While in one of my ongoing daily conversations with my friend/editor/confidante Laurel Kriegler, she accused me of being a pot-stirrer. Never mind why. It really isn’t relevant. I confessed that I have been accused of such. My husband (also a pot-stirrer) lovingly refers to me as a troublemaker. I don’t mind.
Age and experience have taught me that there is a certain amount of trouble that any given person will be exposed to within the course of the day. You can either sit back and let it find you, or you can be causing it for someone else. I get into more trouble just sitting at home, minding my own business, knitting and letting trouble find me.
For example, when I was expecting my third child, the doctor put me on bed rest halfway through the pregnancy. Obediently, I sat quietly, doing nothing more strenuous than knitting baby clothes and watching chick flicks, like Legally Blonde and Father of the Bride. I didn’t even get on the computer or take part in social media at the time.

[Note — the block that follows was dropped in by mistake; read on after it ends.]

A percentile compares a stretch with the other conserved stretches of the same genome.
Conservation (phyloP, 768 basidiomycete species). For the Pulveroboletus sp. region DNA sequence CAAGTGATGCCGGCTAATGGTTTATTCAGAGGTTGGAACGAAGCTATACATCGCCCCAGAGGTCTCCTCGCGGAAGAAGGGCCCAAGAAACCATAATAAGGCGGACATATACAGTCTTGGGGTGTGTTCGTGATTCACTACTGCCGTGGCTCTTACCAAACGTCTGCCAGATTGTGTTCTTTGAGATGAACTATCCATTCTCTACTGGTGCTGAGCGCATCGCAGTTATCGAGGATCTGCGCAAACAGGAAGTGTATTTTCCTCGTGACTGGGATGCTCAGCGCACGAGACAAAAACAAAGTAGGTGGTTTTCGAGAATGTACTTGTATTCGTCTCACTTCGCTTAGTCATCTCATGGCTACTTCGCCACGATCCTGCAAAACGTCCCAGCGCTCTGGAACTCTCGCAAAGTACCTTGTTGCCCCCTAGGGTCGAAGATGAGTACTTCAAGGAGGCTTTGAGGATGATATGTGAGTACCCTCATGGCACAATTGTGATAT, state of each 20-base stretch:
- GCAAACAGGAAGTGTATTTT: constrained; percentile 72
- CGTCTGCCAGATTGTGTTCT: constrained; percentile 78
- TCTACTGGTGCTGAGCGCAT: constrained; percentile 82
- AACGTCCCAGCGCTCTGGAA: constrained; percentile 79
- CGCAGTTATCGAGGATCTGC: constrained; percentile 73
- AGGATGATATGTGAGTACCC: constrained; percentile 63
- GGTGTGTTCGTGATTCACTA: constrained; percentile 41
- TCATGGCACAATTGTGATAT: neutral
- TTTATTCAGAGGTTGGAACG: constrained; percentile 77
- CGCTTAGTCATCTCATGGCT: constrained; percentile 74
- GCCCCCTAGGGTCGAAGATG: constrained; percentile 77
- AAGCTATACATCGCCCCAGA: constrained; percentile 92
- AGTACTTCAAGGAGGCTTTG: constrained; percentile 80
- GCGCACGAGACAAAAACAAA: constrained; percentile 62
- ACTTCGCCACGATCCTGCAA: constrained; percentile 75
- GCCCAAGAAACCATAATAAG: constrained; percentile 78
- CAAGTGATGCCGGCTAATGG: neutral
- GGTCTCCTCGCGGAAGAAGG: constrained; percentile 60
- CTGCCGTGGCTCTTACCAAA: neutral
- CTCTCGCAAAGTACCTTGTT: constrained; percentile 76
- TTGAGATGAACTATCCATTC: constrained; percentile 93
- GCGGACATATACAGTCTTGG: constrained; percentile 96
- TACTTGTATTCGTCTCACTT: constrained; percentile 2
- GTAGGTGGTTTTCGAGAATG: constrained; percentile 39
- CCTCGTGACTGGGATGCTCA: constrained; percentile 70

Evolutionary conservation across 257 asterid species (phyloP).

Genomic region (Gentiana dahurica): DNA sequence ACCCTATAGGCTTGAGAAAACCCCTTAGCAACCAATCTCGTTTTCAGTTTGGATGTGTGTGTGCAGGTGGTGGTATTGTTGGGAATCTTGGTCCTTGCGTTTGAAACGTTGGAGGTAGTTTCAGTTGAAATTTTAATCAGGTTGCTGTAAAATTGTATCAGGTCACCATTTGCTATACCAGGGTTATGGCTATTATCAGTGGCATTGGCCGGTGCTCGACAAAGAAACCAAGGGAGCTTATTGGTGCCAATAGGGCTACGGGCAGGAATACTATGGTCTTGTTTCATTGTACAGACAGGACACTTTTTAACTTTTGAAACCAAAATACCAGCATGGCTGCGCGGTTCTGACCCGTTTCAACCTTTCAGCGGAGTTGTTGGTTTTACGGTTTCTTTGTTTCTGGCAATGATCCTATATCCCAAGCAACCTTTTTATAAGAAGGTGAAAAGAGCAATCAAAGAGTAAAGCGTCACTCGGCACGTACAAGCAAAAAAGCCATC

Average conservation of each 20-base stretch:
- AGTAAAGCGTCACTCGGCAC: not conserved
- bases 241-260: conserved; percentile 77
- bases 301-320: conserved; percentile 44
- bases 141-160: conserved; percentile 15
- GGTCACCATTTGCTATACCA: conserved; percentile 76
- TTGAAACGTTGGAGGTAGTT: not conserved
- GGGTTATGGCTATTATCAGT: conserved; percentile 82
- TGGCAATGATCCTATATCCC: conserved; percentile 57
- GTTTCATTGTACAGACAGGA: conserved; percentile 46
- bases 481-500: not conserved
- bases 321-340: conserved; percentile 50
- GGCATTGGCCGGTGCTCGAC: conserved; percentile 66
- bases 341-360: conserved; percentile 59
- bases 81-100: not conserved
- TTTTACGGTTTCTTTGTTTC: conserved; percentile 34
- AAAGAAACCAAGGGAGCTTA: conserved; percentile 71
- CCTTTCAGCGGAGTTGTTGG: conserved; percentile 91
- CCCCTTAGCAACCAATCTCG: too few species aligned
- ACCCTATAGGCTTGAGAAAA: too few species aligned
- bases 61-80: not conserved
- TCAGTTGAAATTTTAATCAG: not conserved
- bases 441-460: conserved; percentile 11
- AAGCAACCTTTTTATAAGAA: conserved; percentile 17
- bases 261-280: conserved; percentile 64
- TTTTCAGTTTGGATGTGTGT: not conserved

One morning, while I was working on the cutest little cable knit cardigan in mint green, my telephone rang. (This is trouble’s favorite way of finding you. This is why I never answer my phone anymore. I screen all my calls now, especially during working hours.) The older woman on the other end introduced herself as if I should know her. I did not. She explained that her mother was the daughter of the doctor who had originally built the home in which I live.
“How nice,” I said. I made all the appropriate polite noises one makes to strangers who call you up out of the blue to tell you such things.
The woman went on to say that her mother had just passed away a few days earlier. Again, I made the appropriate polite noises expressing condolence. (I’m Southern. It’s how we do things. A Southerner would rather be thought stupid than rude, so we’re painfully polite.) All the while I wondered to myself why this stranger was calling me, of all people, with this information. We are not originally from the area and have no ties to the families here.
“My mother grew up in the Sanchez House,” she said.
Okaaay. I’m guessing that’s a given, considering she was the daughter of the original owner and it remained in the family for ninety-odd years.